Aims and Objectives: The aim and objective of this study was to assess the visual prognosis in open globe injury patients using the “Ocular Trauma Score (OTS).” Methodology: A prospective study of 100 patients with open globe injury attending a tertiary referral eye care center, Chennai, was carried out for a period of 12 months from February 1, 2018, to February 1, 2019. Results: The mean age of presentation was 40 years. Males (75%) were more commonly injured compared to females (11%). The right eye (65%) was more commonly injured than the left eye (35%). Out of the 100 patients, 96 patients underwent surgical management and 4 patients were managed conservatively. Out of the 96 patients, 26% had globe ruptures, 11% had relative afferent pupillary defect, 10% had perforating injuries, 8% had retinal detachment, and 4% had endophthalmitis. OTS was 1 in 9% of patients, 2 in 30%, 3 in 35% patients, 4 in 15% patients, and 5 in 11% patients, indicating that most of the patients had poor visual acuity at the time of presentation with an OTS value of 1–3. At the end of 6 weeks, 18% of the patients had a vision of no perception of light, 21% had a vision of percentage of light/hand movements, 25% had 1/200–19/200, 18% had 20/200–20/50, and 18% had >20/40. Majority of the patients had a visual acuity between 1/200 and 19/200. The results were analyzed with the OTS value chart. Conclusion: OTS is a comprehensive score to predict final visual outcome in patients with open globe injury, which can be widely used for counseling ocular trauma victims. OTS calculated at the initial evaluation has predictive value in patients with open globe injury.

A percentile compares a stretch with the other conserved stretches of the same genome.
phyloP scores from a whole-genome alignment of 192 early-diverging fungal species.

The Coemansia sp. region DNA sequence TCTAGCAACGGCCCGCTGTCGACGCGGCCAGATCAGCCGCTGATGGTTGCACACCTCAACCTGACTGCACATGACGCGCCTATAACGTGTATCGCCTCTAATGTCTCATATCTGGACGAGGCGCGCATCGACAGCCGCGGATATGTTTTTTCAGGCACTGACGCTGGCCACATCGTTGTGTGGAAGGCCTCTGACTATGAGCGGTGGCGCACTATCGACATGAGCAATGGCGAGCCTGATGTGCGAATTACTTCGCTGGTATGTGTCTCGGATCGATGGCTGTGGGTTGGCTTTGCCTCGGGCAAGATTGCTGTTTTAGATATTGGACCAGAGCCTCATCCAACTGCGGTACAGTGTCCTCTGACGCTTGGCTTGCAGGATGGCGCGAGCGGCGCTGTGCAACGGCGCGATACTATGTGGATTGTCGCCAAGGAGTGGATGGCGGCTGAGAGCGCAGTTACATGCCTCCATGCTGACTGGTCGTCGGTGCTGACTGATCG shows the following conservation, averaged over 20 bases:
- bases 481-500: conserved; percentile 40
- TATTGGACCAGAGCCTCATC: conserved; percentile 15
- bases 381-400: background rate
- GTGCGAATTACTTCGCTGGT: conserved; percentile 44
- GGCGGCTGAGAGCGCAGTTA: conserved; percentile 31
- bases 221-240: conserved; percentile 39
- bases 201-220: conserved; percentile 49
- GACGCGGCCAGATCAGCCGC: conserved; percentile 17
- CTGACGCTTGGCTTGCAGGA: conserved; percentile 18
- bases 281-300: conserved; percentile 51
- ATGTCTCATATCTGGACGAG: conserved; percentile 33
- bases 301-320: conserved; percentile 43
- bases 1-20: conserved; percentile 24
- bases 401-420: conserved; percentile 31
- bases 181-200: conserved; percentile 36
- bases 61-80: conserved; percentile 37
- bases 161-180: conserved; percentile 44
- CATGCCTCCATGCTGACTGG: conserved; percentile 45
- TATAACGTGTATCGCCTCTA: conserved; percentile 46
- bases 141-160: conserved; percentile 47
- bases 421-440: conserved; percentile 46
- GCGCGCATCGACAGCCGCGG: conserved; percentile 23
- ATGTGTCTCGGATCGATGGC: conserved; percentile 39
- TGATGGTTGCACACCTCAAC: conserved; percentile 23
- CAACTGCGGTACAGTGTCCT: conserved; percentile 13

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The clinical pattern of orbital mucormycosis in a tertiary eye care hospital p. 14
M.V.S. Prakash, P Ashok Kumar, TG Umamaheswari, V Harivanzan
This study aimed to report the clinical profile of patients with rhino-orbital mucormycosis at a tertiary eye care center in Tamil Nadu. This was a single-center, retrospective case series of patients who were diagnosed as rhino-orbital mucormycosis between January and December 2018. The study included nine patients of rhino-orbital mucormycosis with a mean age of 53.33 ± 8.3 years (range: 35–61 years), comprising five males and four females. All the cases were unilateral in presentation. Uncontrolled diabetes mellitus was the most common underlying predisposing factor. Four patients presented with proptosis, two patients complained of headache, and five patients had defective vision. Computed tomography scan showed pansinusitis in six patients. Total ophthalmoplegia was noted in four patients. All patients received parenteral therapy with amphotericin B. Rhino-orbital mucormycosis is a rare, life-threatening, and insidious fungal infection. Uncontrolled diabetes mellitus and immunosuppression are the most important risk factors. The orbital findings may range from orbital pain to ophthalmoplegia and blindness. We present this case series to emphasize the importance of early diagnosis and treatment of rhino-orbital mucormycosis.